Hard-Magnetic Coatings for High-Precision Microscopy

Hard-Magnetic Coatings for High-Precision Microscopy

Microscopy is at the forefront of the fight against the coronavirus. Special microscopes, which enable scientists to view minute cell structures, are an indispensable tool in the development of vaccines and new therapies. Such equipment comprises not only a microscope with high optical resolution but also a high-precision microscope stage. Hard-magnetic coatings from the Fraunhofer Institute for Surface Engineering and Thin Films IST also play a key role here. They help enable the examination of minuscule cell structures in precise detail and at great speed.

Microscopes and related lab equipment are a vital weapon in the fight against viruses and bacteria. They help scientists in their search for vaccines and therapies to combat, for example, SARS-CoV-2. At Fraunhofer IST in Braunschweig, researchers are developing hard-magnetic cobalt-samarium (CoSm) coatings for magnetic linear scales. These are used in the microscope stages produced by the company ITK Dr. Kassen GmbH. In combination with sensors and an evaluation algorithm, these linear scales enhance the positioning accuracy of the microscope stage, upon which the sample is placed in preparation for viewing.


Microscope stage with magnetic positioning

Microscope stage with magnetic positioning.

“Biological material such as cells can move,” explains Dr. Ralf Bandorf, research associate at Fraunhofer IST. “But I still need to be able to steer to the right position with a precision on the micrometer scale.” Microscope stages that use a magnetic positioning system generally have a very compact design. They are used in microscopes from renowned manufacturers such as Leica or Zeiss. The CoSm coatings have been developed in close cooperation with industry partner ITK Dr. Kassen GmbH.


Magnetically coated strip with coding applied

Magnetically coated strip with coding applied.


A position resolution on the nanometer scale

Dr. Bandorf and his team apply a CoSm coating to nonmagnetic metal strips. This en-dows the strips with a defined magnetic structure that can be encoded with a signal pattern. In turn, this functional coating can be read by a sensor so as to determine the precise position of a strip. “In combination with the integrated sensors, which read the signals, our coatings enable a position resolution of 5 nanometers,” explains Bandorf, an engineer by training. With their integrated measurement system, the microscope stages are able to determine the precise position of a sample without the need for referencing. A repeatability of plus/minus 100 nanometers can be achieved. This is especially important for the examination of living objects, where the time available for viewing is often limited, and rapid positioning is therefore vital.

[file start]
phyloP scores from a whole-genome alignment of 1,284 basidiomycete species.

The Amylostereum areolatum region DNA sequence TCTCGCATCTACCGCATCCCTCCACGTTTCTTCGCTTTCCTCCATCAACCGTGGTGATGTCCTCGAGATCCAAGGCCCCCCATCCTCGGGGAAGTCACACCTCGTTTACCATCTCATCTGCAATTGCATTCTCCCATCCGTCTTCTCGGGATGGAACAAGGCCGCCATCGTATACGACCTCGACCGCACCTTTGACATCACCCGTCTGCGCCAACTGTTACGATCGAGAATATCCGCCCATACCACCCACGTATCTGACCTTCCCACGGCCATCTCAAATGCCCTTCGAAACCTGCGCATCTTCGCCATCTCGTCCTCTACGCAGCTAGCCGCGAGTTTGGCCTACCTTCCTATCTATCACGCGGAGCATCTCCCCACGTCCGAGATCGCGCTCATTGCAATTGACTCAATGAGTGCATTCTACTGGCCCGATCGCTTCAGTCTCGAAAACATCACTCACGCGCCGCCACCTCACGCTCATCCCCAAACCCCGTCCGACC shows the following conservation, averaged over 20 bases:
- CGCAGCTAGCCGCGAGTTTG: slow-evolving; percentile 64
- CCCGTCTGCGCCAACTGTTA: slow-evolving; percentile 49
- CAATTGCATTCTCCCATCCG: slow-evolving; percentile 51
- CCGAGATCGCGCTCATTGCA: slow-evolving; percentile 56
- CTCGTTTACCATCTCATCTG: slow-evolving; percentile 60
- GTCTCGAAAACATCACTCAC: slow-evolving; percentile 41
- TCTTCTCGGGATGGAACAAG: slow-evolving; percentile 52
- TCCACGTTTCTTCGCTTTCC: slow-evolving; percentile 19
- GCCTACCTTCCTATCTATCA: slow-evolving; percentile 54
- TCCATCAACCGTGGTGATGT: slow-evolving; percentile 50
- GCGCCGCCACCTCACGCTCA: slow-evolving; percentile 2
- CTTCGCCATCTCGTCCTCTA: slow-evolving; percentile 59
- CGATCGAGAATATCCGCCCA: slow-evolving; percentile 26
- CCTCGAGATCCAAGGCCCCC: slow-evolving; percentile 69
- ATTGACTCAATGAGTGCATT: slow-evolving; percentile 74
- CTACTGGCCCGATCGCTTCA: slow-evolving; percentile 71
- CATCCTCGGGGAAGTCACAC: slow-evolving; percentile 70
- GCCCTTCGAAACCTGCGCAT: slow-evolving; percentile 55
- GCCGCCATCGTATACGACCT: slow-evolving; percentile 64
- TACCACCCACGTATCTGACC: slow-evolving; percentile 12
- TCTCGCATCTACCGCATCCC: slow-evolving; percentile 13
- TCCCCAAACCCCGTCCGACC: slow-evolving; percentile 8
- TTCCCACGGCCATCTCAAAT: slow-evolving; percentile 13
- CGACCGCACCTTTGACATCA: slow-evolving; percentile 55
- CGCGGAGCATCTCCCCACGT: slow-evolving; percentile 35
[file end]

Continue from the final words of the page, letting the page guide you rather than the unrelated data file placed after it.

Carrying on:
CoSm coatings are used in place of galvanized cobalt coatings, production of which requires the use of environmentally harmful chemicals. Robust and durable, they also have very good magnetic properties, which ensures a more powerful magnetic signal than can be realized with cobalt coatings. This signal is strong enough to be measured using a contactless system, which makes such coatings suitable for use in sealed components such as hydraulic cylinders, where optical systems are not an option.

At the same time, CoSm coatings are much less easily demagnetized than pure cobalt coatings and they are unaffected by interference fields. Similarly, very fine layer thick-nesses can be achieved. Furthermore, they can be used for measurements in dirty environments. And they are also suitable for measuring angular positions and radial movements, which is of relevance for robotic applications in, for example, the automotive industry. “If a fine CoSm coating is applied to a component such as a roller bearing, it is then possible to obtain additional information about that component,” Bandorf explains. Demand for high-precision magnetic measurement systems is also growing in the field of electromobility.

Environmentally friendly coating process

The CoSm coatings are created with a process known as hollow-cathode gas flow sputtering, a vacuum deposition method developed at Fraunhofer IST. Unlike galvanization processes, this method does not involve the use of toxic substances.

Read the original article on Fraunhofer-Gesellschaft.